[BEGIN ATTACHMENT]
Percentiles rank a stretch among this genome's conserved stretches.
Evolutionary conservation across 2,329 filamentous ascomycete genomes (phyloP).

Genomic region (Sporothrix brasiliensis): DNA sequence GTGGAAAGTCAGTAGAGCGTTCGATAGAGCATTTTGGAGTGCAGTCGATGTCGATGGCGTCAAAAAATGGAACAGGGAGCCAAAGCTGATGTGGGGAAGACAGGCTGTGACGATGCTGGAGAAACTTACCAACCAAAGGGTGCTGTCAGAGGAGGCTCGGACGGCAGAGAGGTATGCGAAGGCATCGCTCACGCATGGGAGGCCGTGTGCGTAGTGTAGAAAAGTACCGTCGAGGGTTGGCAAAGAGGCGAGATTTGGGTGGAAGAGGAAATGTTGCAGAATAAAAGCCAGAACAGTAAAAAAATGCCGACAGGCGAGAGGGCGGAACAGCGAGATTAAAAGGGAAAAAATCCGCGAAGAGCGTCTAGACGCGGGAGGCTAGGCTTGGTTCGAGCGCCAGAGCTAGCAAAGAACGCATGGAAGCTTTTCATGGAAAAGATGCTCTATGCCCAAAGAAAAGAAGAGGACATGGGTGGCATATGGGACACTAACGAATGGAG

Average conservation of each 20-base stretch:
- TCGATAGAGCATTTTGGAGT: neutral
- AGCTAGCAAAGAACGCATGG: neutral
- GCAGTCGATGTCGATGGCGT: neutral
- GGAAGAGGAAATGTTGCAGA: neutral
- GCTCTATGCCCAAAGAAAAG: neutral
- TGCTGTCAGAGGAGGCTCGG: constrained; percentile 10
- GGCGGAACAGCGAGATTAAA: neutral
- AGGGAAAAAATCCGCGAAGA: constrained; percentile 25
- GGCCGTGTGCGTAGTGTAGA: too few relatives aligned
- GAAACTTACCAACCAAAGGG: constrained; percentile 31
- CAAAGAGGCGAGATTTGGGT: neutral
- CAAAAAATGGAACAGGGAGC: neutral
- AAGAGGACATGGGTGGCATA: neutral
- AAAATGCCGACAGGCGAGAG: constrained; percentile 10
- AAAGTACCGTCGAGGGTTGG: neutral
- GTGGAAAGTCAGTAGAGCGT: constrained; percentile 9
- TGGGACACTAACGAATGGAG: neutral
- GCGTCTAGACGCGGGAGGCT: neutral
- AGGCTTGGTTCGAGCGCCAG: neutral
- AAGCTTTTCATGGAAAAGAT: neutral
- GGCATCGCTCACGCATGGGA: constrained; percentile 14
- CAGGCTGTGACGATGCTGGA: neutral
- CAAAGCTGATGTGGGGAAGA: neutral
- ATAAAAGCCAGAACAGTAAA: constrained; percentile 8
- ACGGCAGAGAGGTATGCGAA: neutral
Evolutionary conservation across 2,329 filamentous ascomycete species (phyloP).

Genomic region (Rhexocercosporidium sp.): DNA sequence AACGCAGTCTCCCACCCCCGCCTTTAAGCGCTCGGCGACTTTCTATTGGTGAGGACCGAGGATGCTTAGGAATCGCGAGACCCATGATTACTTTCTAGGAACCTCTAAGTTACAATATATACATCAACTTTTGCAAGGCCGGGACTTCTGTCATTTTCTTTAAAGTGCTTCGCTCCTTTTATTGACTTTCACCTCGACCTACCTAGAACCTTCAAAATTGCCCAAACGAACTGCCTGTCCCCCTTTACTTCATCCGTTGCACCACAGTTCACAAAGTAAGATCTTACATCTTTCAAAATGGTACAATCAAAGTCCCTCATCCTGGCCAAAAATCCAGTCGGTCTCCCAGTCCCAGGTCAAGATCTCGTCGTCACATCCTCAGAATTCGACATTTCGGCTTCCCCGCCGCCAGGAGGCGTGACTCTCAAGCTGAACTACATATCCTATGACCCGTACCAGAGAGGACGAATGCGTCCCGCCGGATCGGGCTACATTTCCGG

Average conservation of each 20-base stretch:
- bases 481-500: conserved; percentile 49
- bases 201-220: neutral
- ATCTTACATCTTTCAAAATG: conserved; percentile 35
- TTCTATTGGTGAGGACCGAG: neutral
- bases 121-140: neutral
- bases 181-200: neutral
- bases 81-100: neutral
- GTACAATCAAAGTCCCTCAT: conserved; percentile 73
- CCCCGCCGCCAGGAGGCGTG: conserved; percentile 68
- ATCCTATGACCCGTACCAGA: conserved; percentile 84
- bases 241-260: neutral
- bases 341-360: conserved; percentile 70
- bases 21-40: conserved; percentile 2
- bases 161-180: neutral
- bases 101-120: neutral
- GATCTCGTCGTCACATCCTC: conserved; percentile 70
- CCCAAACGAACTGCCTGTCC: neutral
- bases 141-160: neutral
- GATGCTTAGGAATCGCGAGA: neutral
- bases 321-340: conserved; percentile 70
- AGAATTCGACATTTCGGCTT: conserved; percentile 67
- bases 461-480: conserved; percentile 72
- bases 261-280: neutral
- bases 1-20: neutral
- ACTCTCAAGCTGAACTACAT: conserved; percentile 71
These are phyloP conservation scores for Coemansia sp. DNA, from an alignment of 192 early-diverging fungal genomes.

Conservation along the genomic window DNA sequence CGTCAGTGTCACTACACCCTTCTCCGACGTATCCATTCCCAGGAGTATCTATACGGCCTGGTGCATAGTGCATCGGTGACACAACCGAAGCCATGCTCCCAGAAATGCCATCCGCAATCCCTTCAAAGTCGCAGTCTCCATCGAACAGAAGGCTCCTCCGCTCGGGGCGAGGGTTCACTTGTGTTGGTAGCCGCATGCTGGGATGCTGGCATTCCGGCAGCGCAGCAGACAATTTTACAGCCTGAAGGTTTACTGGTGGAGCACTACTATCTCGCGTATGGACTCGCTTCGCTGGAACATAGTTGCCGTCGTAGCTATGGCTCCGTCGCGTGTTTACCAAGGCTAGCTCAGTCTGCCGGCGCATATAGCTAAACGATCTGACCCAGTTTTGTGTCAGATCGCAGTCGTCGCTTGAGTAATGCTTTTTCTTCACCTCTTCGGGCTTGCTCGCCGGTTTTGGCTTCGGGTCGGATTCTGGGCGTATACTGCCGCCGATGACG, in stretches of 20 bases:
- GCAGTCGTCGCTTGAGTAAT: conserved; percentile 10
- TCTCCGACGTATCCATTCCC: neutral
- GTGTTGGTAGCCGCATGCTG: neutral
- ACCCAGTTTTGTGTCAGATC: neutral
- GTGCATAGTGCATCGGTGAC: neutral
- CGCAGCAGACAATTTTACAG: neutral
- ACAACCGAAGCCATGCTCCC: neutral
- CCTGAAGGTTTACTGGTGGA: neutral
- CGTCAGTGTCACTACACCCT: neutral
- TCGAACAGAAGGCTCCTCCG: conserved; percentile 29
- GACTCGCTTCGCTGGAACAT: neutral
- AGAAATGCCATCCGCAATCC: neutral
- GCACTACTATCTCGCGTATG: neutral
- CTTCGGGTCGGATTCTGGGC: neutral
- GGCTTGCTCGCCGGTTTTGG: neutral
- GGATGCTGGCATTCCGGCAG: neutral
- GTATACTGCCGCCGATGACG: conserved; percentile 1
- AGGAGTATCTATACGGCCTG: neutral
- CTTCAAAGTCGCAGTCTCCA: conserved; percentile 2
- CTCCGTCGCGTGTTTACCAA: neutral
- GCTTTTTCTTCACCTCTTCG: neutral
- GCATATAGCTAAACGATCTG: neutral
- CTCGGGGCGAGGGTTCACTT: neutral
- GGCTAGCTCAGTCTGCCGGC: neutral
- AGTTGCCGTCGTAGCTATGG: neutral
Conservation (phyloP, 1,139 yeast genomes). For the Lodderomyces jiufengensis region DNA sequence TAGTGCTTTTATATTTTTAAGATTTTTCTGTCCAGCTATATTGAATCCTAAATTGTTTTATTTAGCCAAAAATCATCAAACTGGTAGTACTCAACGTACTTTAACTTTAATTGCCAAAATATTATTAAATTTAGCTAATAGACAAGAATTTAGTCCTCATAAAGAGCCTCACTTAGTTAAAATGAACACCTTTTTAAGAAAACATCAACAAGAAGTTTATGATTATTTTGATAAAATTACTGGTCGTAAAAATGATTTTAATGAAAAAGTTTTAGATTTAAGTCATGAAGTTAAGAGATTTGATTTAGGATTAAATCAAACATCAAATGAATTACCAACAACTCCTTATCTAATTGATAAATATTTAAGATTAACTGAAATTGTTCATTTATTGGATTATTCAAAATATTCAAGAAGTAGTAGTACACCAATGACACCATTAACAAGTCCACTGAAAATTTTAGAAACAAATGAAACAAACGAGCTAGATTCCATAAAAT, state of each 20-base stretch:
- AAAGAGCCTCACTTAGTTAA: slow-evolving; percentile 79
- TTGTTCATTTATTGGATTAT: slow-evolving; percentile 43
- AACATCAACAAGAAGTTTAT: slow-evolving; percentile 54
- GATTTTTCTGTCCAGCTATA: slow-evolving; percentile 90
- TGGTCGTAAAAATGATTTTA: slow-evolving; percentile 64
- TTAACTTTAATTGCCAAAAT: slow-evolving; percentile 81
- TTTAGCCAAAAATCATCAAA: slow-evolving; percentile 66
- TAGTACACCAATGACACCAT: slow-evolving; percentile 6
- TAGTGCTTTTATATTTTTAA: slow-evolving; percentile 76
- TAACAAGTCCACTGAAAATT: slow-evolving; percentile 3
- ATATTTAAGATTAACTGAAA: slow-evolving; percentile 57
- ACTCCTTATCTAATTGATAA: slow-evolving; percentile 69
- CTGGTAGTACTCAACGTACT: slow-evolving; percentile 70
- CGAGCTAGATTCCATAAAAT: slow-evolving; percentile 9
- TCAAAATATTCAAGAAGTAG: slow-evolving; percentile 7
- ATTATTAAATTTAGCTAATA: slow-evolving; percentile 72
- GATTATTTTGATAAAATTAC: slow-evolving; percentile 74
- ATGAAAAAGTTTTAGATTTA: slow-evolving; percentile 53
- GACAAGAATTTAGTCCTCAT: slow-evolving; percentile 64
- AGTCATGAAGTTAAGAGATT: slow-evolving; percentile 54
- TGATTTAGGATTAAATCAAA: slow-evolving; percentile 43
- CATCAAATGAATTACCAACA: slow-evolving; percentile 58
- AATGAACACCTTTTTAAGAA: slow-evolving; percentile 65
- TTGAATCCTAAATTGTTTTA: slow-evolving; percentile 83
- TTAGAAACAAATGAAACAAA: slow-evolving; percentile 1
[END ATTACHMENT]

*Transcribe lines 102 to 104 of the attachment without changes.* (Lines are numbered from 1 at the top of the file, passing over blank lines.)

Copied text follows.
- GATTATTTTGATAAAATTAC: slow-evolving; percentile 74
- ATGAAAAAGTTTTAGATTTA: slow-evolving; percentile 53
- GACAAGAATTTAGTCCTCAT: slow-evolving; percentile 64